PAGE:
Migration, Livelihood and Well-being: Evidence from Indian City Slums
AbstractWhat helps workers from low-income households to access urban job market information and whether migrants are able to experience upward mobility at the place of destination are the two pertinent issues in urban development which this paper tries to examine. Results based on a slum survey in four Indian cities highlight the importance of various informal channels through which urban jobs are accessed. However, these networks reduce the probability of upward mobility, as network extension leads to excess supplies of labour relative to demand. The issue of upward mobility has also been examined by constructing a well-being (deprivation) index based on the factor analysis of a large number of social, economic, demographic, education and health-specific variables. Although findings are indicative of improvements in the well-being of migrant workers over time, several of the long-duration migrants and natives in the cities still lead a low quality life. The paper, therefore, argues in favour of urban employment programmes.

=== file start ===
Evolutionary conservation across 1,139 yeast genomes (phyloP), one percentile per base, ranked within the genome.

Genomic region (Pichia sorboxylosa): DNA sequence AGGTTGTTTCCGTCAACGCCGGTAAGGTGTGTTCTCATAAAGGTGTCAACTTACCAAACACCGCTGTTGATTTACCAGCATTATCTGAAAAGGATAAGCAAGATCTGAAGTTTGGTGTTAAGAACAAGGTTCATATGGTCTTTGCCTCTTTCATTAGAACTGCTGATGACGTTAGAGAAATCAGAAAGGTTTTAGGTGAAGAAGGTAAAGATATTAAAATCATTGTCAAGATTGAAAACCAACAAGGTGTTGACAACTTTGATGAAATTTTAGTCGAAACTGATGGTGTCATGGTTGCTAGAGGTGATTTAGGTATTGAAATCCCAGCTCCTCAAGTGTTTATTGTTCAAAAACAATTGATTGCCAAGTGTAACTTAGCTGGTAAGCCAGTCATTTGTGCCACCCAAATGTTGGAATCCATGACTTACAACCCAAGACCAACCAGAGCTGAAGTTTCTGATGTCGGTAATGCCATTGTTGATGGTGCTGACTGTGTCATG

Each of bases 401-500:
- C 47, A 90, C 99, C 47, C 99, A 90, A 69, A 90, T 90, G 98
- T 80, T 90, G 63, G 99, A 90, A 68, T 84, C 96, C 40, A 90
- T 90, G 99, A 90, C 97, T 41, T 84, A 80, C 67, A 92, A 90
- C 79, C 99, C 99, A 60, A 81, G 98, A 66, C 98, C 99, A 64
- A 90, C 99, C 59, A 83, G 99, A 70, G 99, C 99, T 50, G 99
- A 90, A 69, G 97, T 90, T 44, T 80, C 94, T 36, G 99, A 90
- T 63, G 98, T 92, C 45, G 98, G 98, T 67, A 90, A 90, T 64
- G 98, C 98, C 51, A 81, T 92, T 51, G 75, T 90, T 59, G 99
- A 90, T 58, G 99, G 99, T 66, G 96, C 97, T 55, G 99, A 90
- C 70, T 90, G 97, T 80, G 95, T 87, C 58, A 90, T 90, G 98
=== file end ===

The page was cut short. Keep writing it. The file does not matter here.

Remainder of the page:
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Bibliographic InfoArticle provided by Urban Studies Journal Limited in its journal Urban Studies.
Volume (Year): 47 (2010)
Issue (Month): 7 (June)
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Web page: http://www.gla.ac.uk/departments/urbanstudiesjournal
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- Dhillon, Amrita & Iversen, Vegard & Torsvik, Gaute, 2012. "Employee referral, social proximity and worker discipline," CAGE Online Working Paper Series 89, Competitive Advantage in the Global Economy (CAGE).
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